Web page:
Until now, I have never seen anything better than OPF in terms of: Efficiency, cooperation, economy, and the most important: Product Flow! This is the antagonist of the traditional "batch" flow. Batch production is one of the problems that many industries are still facing today. Perhaps not all the products can be made in a One Piece Flow, but the message is clear, batches must be reduced in size if you really want to increase your efficiency, and who does not?
What can OPF Do For YOU and Your Company?
This is something really simple and very valuable, the changes in individual mindsets and general companywide culture need to be assimilated, but the results can be seen in just a few days. This strategy uses a combination of Lean Manufacturing tools.
First of all we need to take an objective view of each production area. Each unit (product) should be easily transferred from one operation to the next as soon as each operation has been finished. In the past, we would accumulate a certain number of units before handing them to the next operation.
Next consideration is not to supply the next operation any material they can't take and work on immediately. It is also critical not to starve the next workstation. This may require for us to start "balancing" the amount of work-time devoted to operations in each work-station. If someone is finishing faster and needs to wait for the previous operation, that person probably needs to absorb a part of the work of that previous operation. The purpose is to bring as close as possible the "cycle time" of each work-station.
The speed at which each product unit needs to travel from one operation to the next will be determined by the "Takt Time" that is a result of the available time in the work-day or in the shift (usually measured in seconds), divided by the number of parts to be produced.
Example: If you need to produce 1,200 parts in a period of 7.5 working hours, then you divide: 27,000 seconds by 1,200. Your Takt time is 22.5 seconds. This means that each workstation must be capable of processing a unit in no more than 22.5 seconds. if the operation can't be divided and is very labor intensive, requiring 64 seconds for example, you will need three operators equally trained and equipped to satisfy your takt time in parallel work-stations performing that same operation.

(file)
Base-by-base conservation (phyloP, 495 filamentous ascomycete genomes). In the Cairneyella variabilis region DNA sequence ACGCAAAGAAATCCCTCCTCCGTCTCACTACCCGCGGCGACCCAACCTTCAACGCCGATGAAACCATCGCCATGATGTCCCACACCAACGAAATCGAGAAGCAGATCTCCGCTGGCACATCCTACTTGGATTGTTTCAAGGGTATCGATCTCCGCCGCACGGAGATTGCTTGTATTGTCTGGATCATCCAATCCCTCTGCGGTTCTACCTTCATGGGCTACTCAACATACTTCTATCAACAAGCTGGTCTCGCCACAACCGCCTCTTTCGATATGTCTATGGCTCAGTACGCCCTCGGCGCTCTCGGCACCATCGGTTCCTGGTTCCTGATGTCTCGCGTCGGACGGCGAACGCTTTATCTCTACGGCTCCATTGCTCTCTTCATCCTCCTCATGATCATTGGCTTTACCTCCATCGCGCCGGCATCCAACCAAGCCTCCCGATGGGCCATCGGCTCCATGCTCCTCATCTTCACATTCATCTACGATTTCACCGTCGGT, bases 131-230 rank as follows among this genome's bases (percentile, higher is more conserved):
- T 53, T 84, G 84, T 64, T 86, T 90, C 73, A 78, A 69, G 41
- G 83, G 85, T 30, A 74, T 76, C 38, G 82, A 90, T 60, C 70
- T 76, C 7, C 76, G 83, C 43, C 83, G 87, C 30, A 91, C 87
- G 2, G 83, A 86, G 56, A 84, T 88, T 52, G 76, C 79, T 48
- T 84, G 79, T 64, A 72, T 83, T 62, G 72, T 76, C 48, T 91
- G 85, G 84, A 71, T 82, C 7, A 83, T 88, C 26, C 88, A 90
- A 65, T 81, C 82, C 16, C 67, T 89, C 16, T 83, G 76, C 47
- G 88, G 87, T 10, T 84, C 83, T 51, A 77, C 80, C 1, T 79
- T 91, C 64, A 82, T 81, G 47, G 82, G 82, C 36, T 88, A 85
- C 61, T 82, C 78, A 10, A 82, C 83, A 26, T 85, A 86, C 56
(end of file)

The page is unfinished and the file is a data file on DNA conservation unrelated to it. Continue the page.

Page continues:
Of course there are also some changes in the processes that can help our associates do the work easier and faster, without compromising safety or quality. Each one of the operators should participate with their creativity and experience to produce these improvements.
Speaking of quality, one valuable characteristic of Lean Manufacturing is the concept change between the old "quality control" into the current "quality assurance". The difference is that in quality assurance each individual is his-her own inspector, and also verifies that the previous operation was done right. This is called "Jidoka - ZQC - Zero Quality Control - Autonomous Quality" and is one of the Key Principles of the TPS - Toyota Production System.
One more critical part of this new process is the logistics that will be required to provide each person with the materials they need at the time they need them. Please see POUS - Point of Use Storage.
This website does not substitute the advise of a consultant. I am personally one, and the purpose of this network is to help individuals and Companies get started. Some small manufacturing or service operations will immediately benefit from this process and perhaps grow to the point where they will need and be able to afford direct Lean Manufacturing consulting.
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